Mind you, 13a STINK BEETLE was wrong, and had to be corrected.
    Was anyone else disconcerted by the apparent sweet potatoes in the Sri Lankan clue? The notoriously ambiguous type face meant I couldn’t see y a r n s and eventually gave up on parsing, thankful that it wasn’t BILLION.

    The yams and MARSHMALLOW concoction turned up on Pointless recently, eliciting much disbelief and some queasiness. Where did the Pilgrim Fathers find the sweeties?

    Same misgivings as everyone else, apparently, on DEFEAT. Too many possibilities for each of the words. And on the crossing letters.

  18. There was no dash in 2 down in the version on my phone or on my iPad or in the clue. Am I missing something?
    1. My paper has 2d as
      Pay nothing to fill ditch — free!
      where the — is a long dash. In my paper longer than an em dash.
      1. In my print-out it looks like the standard Times crossword em dash for this clue as in 15 & 18db.

        An em varies in actual length according to the font height and is usually measured in points e.g. in 9-point type an em will be 9 points; 10-point type, 10 points etc.

      2. An em dash is the longest dash. Hyphen, endash, emdash. Their specific, but not their relative, width will vary with the font.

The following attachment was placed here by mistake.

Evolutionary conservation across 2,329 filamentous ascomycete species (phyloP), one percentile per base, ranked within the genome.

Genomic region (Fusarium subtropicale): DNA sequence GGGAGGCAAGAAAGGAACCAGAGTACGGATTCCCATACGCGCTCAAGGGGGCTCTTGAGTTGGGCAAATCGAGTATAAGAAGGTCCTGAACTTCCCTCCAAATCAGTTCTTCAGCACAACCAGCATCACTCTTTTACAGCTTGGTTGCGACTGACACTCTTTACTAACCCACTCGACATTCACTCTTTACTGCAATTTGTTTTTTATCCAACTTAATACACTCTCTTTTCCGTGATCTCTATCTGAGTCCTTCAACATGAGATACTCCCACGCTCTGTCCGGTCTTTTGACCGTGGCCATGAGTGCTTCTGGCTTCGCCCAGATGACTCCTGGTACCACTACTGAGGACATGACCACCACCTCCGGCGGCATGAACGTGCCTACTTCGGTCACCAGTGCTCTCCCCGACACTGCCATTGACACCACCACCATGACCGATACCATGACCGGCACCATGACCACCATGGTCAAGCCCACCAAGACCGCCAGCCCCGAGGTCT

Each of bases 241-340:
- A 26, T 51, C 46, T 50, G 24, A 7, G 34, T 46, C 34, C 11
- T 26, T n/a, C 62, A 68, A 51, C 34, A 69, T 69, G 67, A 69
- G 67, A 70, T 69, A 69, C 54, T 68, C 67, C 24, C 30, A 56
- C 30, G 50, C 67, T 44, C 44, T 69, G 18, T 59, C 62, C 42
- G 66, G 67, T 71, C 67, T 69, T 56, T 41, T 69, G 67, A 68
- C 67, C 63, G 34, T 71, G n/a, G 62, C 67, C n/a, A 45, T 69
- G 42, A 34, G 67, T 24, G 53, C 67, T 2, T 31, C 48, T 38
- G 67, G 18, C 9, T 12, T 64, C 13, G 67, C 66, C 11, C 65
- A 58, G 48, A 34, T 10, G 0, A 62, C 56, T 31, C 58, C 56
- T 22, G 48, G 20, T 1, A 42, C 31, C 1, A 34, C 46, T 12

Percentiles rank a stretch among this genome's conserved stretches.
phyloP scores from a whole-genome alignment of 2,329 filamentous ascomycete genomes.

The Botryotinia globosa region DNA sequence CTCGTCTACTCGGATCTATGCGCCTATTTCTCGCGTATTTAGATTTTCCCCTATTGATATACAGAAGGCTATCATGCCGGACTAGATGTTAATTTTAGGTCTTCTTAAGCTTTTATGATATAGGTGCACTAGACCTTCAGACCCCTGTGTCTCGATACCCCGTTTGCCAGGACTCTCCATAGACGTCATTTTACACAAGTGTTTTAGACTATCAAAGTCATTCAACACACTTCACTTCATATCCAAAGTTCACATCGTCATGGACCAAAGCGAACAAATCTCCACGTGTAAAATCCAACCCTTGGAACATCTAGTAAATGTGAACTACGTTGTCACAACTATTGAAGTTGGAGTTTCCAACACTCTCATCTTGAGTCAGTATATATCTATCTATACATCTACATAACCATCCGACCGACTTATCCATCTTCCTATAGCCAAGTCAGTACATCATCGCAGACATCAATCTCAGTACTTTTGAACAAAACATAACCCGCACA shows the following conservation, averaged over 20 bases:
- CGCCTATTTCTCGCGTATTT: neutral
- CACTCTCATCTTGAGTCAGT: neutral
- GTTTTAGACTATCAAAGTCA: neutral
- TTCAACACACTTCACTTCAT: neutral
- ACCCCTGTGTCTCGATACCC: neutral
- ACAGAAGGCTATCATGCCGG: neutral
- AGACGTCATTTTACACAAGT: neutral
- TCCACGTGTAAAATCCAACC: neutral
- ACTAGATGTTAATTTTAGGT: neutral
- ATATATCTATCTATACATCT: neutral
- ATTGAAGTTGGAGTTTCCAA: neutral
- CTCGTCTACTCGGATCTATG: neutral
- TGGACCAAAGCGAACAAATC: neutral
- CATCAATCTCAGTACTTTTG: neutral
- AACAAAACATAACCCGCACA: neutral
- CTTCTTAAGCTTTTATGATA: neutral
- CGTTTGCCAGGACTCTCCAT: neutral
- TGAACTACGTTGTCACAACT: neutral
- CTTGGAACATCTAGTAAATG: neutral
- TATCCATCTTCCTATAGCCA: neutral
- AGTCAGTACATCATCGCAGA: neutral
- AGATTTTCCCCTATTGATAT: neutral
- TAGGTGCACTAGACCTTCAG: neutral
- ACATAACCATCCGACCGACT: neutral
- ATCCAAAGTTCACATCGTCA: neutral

Edited at 2021-11-19 05:47 pm (UTC)

  19. 40:15 (2415 seconds …)
    Steady solve. LOI defeat – like everyone else. Quite a bit of reverse engineering in this one.
    Thanks, v; great blog.
  20. And obviously 1d was one of several I could not parse, 22a MARSHMALLOW another, and 9d INSIDER DEALING held me up for a while, and obv unparseable, only fixed by 19a EVEN OLD being incredible even to me.
  21. Dished instead of DASHED. Annoying since I was delighted with my time of 9:13 — COD POMANDERS.
  22. After about 4m 30s I had everything except 1d… except that I didn’t, because I’d biffed INFAMY at 1a. After reluctantly removing it and re-biffing DEFAME (the ‘withheld’ didn’t make any sense to me either), DASHED came not long afterwards. 7m 53s in total, so those two took up over 40% of my solving time.

    I couldn’t figure out the parsing of THANKS A MILLION so just trusted to luck that no one is thankful enough to offer a billion instead.

    Edited at 2021-11-19 10:44 am (UTC)

  23. All was fine until 1 down and 29 across, both of which required interminable alphabet trawls with my mind wandering and the clock ticking. Would have been about 20 minutes otherwise.
  24. 24:08. Unusually high number of solve now, explain later clues — MARSHMALLOW, STAPLING and the FED in defeat, to name a few, but all scrupulously fair on inspection.